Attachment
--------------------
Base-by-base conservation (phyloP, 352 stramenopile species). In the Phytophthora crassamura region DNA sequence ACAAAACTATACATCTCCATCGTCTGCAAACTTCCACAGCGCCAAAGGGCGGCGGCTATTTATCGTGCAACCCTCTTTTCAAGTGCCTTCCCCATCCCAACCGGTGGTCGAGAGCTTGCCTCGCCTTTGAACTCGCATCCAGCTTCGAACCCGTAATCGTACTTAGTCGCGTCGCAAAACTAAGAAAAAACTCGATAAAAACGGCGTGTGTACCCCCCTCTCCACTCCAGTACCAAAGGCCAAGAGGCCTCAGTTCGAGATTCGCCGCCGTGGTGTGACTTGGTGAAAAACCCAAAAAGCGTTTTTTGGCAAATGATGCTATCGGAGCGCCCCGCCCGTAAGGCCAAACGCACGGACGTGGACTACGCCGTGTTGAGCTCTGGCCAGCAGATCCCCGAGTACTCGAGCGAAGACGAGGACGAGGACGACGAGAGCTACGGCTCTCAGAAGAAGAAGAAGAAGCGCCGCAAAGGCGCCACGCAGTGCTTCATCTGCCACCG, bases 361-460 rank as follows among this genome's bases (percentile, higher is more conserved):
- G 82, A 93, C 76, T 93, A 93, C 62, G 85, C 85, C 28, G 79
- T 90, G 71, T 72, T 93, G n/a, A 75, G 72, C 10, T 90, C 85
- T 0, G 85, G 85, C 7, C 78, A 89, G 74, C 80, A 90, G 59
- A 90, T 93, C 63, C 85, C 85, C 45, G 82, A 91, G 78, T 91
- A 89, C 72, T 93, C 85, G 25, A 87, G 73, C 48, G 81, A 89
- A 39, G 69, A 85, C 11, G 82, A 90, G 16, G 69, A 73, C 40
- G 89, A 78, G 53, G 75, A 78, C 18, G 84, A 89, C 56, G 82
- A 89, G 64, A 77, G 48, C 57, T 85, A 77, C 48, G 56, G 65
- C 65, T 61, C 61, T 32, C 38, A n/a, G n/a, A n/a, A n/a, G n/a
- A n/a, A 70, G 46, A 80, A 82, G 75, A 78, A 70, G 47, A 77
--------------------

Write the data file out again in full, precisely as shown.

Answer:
Base-by-base conservation (phyloP, 352 stramenopile species). In the Phytophthora crassamura region DNA sequence ACAAAACTATACATCTCCATCGTCTGCAAACTTCCACAGCGCCAAAGGGCGGCGGCTATTTATCGTGCAACCCTCTTTTCAAGTGCCTTCCCCATCCCAACCGGTGGTCGAGAGCTTGCCTCGCCTTTGAACTCGCATCCAGCTTCGAACCCGTAATCGTACTTAGTCGCGTCGCAAAACTAAGAAAAAACTCGATAAAAACGGCGTGTGTACCCCCCTCTCCACTCCAGTACCAAAGGCCAAGAGGCCTCAGTTCGAGATTCGCCGCCGTGGTGTGACTTGGTGAAAAACCCAAAAAGCGTTTTTTGGCAAATGATGCTATCGGAGCGCCCCGCCCGTAAGGCCAAACGCACGGACGTGGACTACGCCGTGTTGAGCTCTGGCCAGCAGATCCCCGAGTACTCGAGCGAAGACGAGGACGAGGACGACGAGAGCTACGGCTCTCAGAAGAAGAAGAAGAAGCGCCGCAAAGGCGCCACGCAGTGCTTCATCTGCCACCG, bases 361-460 rank as follows among this genome's bases (percentile, higher is more conserved):
- G 82, A 93, C 76, T 93, A 93, C 62, G 85, C 85, C 28, G 79
- T 90, G 71, T 72, T 93, G n/a, A 75, G 72, C 10, T 90, C 85
- T 0, G 85, G 85, C 7, C 78, A 89, G 74, C 80, A 90, G 59
- A 90, T 93, C 63, C 85, C 85, C 45, G 82, A 91, G 78, T 91
- A 89, C 72, T 93, C 85, G 25, A 87, G 73, C 48, G 81, A 89
- A 39, G 69, A 85, C 11, G 82, A 90, G 16, G 69, A 73, C 40
- G 89, A 78, G 53, G 75, A 78, C 18, G 84, A 89, C 56, G 82
- A 89, G 64, A 77, G 48, C 57, T 85, A 77, C 48, G 56, G 65
- C 65, T 61, C 61, T 32, C 38, A n/a, G n/a, A n/a, A n/a, G n/a
- A n/a, A 70, G 46, A 80, A 82, G 75, A 78, A 70, G 47, A 77